Attorney General Jeff Landry made it official Wednesday with the announcement he intends to run for Louisiana governor next year. His entry into the field is not at all a surprise, as Landry has courted financial support for a gubernatorial campaign for quite some time, and he’s picked prominent moments to put himself at the forefront of contentious issues.
What everyone wants to know now is who will join Landry in the contest that’s almost certainly a Republican’s to win in 2023. A prominent Democrat hasn’t emerged, and anyone who does must contend with a considerable split within the party itself between its moderate and progressive ranks.
Lt. Gov. Billy Nungesser is considered a certain candidate for governor, and Treasurer John Schroder has put out feelers among his closest supporters about entering the race. Neither has indicated when they might make their bids official.
Nungesser might well be the closest thing the state GOP has to a unifying force. Louisiana’s Republican Party has suffered from its own fractures and mismanagement in recent years. Although Nungesser isn’t as conservative as some of its far right members would like, he has the ability to appease the party’s deep-pocketed donors. He also doesn’t come with the perceived baggage that Landry brings to the campaign.
The AG has come under scrutiny for being a paid board member for a prominent booster’s company, a mishandled sexual harassment complaint within his own office and his ownership of a business that imported workers with the help of a felon who broke immigration laws.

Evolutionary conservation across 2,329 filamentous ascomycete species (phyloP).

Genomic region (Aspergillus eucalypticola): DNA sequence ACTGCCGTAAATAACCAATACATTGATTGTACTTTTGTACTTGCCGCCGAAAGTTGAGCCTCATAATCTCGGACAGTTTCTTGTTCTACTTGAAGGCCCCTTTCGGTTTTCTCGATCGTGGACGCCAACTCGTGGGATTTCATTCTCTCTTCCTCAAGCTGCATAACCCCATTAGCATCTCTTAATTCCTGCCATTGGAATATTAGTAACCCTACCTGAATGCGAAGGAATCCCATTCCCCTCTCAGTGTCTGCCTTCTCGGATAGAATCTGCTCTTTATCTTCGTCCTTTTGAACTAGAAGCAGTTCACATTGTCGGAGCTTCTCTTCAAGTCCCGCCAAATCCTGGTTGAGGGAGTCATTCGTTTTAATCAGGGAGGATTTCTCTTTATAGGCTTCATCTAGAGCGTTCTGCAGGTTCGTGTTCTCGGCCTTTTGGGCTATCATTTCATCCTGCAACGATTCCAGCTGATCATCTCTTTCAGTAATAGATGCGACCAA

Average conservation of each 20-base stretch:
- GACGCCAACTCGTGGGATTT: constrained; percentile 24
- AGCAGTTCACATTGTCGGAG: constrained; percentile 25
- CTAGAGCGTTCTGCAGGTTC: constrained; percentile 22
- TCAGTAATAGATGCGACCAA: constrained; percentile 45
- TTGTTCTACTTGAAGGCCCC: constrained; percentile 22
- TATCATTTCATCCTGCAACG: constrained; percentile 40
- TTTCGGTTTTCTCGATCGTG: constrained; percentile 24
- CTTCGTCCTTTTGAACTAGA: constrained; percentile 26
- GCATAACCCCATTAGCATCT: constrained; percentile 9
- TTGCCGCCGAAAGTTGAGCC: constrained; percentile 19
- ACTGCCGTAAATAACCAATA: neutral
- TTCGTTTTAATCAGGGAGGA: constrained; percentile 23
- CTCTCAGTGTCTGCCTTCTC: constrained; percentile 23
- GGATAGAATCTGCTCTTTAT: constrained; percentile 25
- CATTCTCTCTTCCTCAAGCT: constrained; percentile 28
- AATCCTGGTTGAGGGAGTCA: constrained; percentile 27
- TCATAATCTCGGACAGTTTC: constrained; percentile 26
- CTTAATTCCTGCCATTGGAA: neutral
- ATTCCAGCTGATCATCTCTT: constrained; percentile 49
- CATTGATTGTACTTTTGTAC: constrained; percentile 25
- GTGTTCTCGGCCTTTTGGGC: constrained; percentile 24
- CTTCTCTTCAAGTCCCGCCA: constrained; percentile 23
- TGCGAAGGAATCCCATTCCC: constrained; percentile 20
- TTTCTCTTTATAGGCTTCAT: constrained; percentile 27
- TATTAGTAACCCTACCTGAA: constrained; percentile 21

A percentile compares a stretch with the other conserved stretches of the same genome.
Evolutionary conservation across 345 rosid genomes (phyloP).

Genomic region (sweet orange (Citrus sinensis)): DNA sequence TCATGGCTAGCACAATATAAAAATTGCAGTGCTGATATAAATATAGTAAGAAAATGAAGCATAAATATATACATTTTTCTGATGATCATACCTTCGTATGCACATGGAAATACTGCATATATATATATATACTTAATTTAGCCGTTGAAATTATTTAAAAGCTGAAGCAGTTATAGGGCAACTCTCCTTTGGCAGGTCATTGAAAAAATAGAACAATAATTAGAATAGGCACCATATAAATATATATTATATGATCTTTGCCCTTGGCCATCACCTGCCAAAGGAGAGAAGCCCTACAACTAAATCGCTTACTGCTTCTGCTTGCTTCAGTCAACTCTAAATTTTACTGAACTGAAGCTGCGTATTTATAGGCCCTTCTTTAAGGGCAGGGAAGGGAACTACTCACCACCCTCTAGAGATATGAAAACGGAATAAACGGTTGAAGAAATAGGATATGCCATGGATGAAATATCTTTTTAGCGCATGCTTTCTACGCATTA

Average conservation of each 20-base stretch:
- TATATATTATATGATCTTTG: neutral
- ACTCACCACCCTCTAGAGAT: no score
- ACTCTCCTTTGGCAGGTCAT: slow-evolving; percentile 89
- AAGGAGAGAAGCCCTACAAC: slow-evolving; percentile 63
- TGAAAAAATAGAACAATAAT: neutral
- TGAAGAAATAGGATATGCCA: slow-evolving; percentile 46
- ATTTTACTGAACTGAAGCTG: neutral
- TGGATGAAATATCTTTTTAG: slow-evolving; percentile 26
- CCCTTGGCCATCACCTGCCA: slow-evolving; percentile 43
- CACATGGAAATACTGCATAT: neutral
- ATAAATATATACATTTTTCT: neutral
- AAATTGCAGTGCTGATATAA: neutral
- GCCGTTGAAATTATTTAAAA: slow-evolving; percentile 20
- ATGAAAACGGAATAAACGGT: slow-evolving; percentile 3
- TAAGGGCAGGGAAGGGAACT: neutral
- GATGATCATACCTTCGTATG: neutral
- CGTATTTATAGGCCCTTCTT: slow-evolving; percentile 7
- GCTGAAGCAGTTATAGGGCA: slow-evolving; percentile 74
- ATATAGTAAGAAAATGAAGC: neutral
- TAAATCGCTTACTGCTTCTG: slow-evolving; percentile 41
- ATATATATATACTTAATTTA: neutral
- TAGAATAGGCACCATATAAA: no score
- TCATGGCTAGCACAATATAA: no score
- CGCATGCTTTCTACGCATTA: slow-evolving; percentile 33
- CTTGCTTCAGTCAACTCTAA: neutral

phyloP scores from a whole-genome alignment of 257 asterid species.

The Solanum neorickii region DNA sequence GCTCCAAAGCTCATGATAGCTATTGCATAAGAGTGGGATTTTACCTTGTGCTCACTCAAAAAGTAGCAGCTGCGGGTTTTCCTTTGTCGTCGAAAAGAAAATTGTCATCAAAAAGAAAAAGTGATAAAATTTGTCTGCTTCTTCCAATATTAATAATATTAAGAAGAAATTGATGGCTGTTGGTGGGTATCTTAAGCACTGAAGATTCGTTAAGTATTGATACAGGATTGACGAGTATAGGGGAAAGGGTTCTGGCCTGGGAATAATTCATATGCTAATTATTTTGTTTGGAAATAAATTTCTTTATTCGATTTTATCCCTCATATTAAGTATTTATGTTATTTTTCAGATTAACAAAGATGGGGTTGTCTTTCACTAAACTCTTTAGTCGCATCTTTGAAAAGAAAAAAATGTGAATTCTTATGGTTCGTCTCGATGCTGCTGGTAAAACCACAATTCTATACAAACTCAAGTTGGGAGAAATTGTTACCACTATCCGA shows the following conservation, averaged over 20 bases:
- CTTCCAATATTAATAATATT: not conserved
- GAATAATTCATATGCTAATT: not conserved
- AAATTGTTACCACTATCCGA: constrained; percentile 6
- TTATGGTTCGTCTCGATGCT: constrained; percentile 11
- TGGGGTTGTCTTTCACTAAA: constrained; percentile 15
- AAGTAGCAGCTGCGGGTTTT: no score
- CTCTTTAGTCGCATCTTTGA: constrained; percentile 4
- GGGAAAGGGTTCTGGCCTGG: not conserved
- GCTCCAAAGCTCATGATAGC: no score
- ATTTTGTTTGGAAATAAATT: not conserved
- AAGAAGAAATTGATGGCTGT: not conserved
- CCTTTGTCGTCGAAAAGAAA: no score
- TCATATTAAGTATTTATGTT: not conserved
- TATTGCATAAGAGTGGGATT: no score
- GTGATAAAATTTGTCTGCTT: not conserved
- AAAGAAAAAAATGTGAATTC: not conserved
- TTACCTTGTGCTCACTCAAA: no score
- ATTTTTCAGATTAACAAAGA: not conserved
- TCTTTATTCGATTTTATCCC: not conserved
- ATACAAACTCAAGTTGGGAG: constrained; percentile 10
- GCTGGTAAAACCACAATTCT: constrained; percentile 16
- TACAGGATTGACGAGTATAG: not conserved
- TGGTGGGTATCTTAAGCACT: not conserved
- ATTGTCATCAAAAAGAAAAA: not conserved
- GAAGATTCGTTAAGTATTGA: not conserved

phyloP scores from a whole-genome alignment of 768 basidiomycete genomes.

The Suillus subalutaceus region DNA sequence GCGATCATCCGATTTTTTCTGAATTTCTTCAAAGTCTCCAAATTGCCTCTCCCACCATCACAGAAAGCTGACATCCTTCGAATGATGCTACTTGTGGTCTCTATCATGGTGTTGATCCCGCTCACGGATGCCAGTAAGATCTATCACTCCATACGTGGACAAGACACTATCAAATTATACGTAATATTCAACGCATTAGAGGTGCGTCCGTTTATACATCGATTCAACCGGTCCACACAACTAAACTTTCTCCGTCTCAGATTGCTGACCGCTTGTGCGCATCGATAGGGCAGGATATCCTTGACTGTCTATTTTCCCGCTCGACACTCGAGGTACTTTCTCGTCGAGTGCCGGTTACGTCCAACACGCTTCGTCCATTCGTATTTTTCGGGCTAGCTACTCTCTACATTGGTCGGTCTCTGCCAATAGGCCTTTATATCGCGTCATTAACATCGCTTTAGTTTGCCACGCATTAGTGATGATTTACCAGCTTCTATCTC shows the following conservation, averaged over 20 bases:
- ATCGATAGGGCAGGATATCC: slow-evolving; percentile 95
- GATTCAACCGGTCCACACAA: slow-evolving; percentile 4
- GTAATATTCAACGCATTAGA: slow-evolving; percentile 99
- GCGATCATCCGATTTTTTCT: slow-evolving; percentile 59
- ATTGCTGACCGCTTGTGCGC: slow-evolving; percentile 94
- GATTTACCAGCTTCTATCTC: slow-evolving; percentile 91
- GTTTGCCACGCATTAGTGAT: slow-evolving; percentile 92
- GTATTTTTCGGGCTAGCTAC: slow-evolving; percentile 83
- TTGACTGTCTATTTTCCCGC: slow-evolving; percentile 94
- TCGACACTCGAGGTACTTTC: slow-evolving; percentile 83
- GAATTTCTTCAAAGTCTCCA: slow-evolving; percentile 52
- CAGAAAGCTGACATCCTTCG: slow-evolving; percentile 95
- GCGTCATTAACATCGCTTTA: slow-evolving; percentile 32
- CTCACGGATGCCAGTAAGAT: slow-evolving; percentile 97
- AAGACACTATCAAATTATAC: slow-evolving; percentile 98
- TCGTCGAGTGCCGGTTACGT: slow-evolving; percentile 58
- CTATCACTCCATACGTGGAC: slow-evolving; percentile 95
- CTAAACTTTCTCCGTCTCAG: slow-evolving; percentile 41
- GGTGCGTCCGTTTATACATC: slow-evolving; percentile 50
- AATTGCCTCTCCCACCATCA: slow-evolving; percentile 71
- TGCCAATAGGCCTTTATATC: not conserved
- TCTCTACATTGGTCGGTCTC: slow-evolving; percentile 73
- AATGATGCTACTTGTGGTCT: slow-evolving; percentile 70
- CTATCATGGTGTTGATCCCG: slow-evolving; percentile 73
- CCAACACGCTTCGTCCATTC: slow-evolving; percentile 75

The other prominent potential entrants in the governor’s election are likely to stay silent on their intentions until after this fall’s congressional midterm elections. U.S. Sen. Bill Cassidy and U.S. Rep. Garret Graves have been at the periphery of the race, giving rather neutral answers when asked if they will put their names on the ballot.
Although he’s not up for reelection this year, Cassidy has some moderate appeal among Republicans. He refused to back former President Donald Trump’s “Big Lie” that the 2020 election was stolen from him. That would hurt him among the voters most likely to support Landry but could help him take votes away from Nungesser.
Unlike Cassidy, Graves voted with the rest of Louisiana’s Republican delegation on Jan. 6, 2021, to overturn the results of the presidential election. Yet he has not seen any repercussions from that vote and is expected to cruise to reelection next month.
Graves might not want to give up that secure seat in Congress. But in the governor’s race, he would appeal to Trump supporters leery of what’s in Landry’s closets while still being far right of Nungesser.
It might not be until December or January when we get a true sense of the field for governor in 2023. That would put us right around the corner from Washington Mardi Gras, where the candidates are likely to begin their campaigns – at least among fundraisers – in earnest
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